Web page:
Skoda Octavia vRS review - Engines, performance and drive

Not the most engaging around, but it's grippy, composed and a more mature way of going quickly

Despite having a 54mm longer wheelbase than the closely related VW Golf GTI, the Octavia shares the same MQB chassis as its VW Group cousin, highlighting the platform’s flexibility. Many other components are also carried across to the Skoda, including the 242bhp 2.0-litre turbocharged engine, the optional seven-speed dual-clutch transmission and the limited-slip differential.

As a result the Skoda offers a similar level of performance to the Golf on paper, although in reality there are subtle differences. The suspension set-up is the same as the VW’s, with MacPherson struts at the front and, as on more powerful versions of the Octavia such as this one, a multi-link set-up at the rear. Passive dampers are also standard, but as with the Volkswagen, the optional Dynamic Chassis Control adaptive dampers are a worthwhile option to add.

The extra length in the Octavia’s wheelbase compared with the Golf GTI and the fast-steering of the Peugeot 308 GTi mean the Skoda isn’t as agile as either of its rivals. However, this is all relative. Point the vRS down a twisty road and drive it hard and you’ll be impressed at the level of performance and composure on offer from a family hatchback of this size.

Still, the steering isn’t as communicative as the 308’s and with a larger-feeling steering wheel compared with even the Golf’s, it feels a little slower, meaning you have to work it ever so slightly harder and/or faster to get the Octavia to turn.

It does at least mean it’s a relatively relaxing car to cruise in, despite its driver-focused set-up, and while the extra length in the wheelbase might compromise agility marginally over its shorter hatchback rivals, it does mean the Skoda’s body seems to be more composed over bumps. 

In Comfort mode the dampers deal with rough roads fairly well, although on standard 19-inch wheels you still feel poor surfaces. This is more pronounced if you select the Sport setting, where the Octavia’s body control is also tighter. However, it feels harsher in this mode than the mechanically similar Golf.

While the Octavia vRS plays it safe from a handling point of view, specifying Dynamic Chassis Control for £870 is well worth considering. Left in Comfort mode, the adaptive dampers slacken off a fair bit (though calling them comfortable is stretching things), while Sport mode brings about a stiffness that contributes significantly to the vRS’s sporting intent.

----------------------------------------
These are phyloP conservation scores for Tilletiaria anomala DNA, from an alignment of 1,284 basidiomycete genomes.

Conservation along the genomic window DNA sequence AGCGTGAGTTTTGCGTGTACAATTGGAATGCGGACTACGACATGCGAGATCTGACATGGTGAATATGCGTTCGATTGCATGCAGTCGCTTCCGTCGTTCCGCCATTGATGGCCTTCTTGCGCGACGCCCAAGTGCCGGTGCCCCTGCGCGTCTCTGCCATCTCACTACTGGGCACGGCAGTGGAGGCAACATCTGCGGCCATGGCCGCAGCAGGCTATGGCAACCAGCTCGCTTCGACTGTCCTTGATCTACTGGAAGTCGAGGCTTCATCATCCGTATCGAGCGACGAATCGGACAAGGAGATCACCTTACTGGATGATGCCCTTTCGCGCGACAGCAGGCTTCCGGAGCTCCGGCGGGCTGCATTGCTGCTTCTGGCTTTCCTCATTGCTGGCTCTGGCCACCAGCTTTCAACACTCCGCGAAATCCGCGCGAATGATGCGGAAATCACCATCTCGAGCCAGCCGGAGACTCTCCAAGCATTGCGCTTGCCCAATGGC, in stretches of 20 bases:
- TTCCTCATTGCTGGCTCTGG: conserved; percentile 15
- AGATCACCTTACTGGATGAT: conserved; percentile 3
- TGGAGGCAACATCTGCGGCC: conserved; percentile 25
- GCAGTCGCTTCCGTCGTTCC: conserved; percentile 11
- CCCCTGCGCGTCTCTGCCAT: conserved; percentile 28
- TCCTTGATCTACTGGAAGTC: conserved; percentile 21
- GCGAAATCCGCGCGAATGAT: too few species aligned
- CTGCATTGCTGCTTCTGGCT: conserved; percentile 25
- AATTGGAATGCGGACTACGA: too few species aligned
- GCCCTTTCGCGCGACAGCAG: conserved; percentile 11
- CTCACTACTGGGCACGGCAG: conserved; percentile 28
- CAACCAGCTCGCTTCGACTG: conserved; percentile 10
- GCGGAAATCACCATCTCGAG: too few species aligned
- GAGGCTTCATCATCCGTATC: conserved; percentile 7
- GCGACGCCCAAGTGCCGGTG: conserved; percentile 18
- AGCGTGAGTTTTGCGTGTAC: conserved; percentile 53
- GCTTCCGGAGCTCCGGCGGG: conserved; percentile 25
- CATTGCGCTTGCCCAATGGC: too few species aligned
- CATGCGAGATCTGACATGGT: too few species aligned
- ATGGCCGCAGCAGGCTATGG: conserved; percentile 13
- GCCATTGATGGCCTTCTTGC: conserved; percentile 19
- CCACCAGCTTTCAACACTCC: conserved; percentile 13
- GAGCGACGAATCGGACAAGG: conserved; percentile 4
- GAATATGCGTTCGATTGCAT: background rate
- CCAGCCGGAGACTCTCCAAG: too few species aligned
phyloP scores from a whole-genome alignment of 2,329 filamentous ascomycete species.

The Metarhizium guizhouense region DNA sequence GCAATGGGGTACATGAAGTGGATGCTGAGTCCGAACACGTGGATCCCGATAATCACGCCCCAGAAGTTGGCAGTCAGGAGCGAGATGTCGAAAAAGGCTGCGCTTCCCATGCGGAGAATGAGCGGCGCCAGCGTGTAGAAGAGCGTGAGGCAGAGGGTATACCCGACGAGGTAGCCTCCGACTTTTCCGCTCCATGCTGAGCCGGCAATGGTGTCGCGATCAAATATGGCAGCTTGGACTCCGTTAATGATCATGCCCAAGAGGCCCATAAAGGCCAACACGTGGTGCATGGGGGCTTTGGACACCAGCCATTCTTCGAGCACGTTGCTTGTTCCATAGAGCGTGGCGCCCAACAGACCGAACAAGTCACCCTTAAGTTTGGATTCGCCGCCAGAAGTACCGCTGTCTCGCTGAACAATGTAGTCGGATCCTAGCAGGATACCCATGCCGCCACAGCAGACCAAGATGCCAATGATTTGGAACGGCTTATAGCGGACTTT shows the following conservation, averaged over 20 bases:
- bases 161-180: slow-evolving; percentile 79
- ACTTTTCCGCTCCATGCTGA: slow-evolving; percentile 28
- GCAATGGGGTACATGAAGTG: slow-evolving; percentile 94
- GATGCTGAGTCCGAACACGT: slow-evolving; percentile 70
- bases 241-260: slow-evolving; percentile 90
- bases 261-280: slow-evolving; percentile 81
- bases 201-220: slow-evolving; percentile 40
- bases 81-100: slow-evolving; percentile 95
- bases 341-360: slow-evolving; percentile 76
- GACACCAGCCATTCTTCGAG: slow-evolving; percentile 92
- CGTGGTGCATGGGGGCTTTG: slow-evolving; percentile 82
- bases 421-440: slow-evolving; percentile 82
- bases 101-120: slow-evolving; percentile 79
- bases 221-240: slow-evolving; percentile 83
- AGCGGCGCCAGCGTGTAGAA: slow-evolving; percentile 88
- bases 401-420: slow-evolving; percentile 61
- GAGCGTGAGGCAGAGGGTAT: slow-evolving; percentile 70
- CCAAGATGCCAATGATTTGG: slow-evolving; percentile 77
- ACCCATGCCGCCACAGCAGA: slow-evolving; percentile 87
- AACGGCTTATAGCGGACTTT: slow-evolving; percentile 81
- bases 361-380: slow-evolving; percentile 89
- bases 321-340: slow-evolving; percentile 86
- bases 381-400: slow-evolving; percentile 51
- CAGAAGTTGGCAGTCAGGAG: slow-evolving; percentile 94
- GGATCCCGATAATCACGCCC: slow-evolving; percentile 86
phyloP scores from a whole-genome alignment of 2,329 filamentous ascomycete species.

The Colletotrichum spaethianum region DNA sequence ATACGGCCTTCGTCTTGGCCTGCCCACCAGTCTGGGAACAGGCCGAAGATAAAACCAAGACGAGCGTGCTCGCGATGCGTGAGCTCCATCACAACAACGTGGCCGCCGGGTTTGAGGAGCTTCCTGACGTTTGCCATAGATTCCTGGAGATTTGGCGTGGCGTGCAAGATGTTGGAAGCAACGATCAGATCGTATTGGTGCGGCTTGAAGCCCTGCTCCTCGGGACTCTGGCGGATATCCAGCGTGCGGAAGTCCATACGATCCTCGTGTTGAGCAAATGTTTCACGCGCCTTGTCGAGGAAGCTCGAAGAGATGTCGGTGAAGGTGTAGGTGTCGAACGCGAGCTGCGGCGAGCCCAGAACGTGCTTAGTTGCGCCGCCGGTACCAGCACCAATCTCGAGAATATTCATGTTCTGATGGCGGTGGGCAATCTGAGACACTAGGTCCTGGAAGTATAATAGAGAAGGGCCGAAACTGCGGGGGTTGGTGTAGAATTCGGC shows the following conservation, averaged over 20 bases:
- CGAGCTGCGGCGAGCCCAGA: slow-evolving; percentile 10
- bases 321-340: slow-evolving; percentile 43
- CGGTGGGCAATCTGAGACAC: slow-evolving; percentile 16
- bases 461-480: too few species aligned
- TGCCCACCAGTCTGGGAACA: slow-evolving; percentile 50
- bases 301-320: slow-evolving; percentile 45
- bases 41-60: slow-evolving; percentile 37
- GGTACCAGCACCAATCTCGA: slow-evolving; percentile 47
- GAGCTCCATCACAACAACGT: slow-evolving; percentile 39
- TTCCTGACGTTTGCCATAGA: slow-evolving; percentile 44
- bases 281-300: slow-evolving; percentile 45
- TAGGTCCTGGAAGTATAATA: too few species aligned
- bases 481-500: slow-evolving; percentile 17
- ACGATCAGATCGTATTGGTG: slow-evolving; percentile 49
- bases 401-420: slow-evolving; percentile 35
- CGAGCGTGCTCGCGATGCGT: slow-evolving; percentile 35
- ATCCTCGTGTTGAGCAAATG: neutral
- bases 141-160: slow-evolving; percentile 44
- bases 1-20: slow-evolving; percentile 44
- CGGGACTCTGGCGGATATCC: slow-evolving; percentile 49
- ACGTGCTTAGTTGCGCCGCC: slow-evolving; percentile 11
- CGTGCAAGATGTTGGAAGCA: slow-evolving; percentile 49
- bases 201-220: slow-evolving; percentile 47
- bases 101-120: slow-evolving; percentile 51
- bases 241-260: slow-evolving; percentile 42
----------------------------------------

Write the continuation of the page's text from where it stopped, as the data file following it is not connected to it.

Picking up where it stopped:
Go for the vRS Challenge and you get DCC thrown into the deal, as well as a ‘sports sound’ exhaust. This pipes a synthesised engine note into the cabin when Sport mode is selected, which adds to the sense of occasion, even if it sounds more like a boxer engine at certain revs, and is some way off being an authentic experience.

The six-speed manual gearbox is accurate and direct enough, but lacks the finesse of some hot hatches, such as the Honda Civic Type R. All the more reason, then, to go for the £1,000 or so DSG dual clutch gearbox, which better suits the linear power delivery, and helps elevate the vRS into a proper point-to-point weapon, albeit a fairly digital-feeling one.

Engines

Both the petrol and diesel engines in the Octavia vRS are shared with the Golf GTI and GTD, but because of the Octavia’s extra weight, there's a slight penalty in terms of speed and efficiency. You'd have to be driving very quickly to notice, however. 

With the launch the facelifted Octavia in 2017, there was a power hike for the hot vRS model. The new flagship was boosted to 242bhp to seal its place at the head of the line-up. The power output makes it the fastest Skoda ever, with a 155mph top speed, while in greasy conditions when we tested it, it sprinted from 0-60mph in 6.8 seconds. It struggled with wheelspin off the line a little, but once it was rolling the Octavia showed the full potential of its enhanced engine. The 30-70mph test through the gears took just 5.5 seconds, and it covered 30-50mph in third in 2.7 seconds.

On the road the vRS has an impressive level of grunt. The Skoda’s engine isn’t the most characterful, though. While it delivers a strong mid-range hit, from 4,000rpm the Octavia takes off with a frantic top end. The engine sounds a bit flat, but in Sport mode the note is enhanced to give a deeper, bassier tone.

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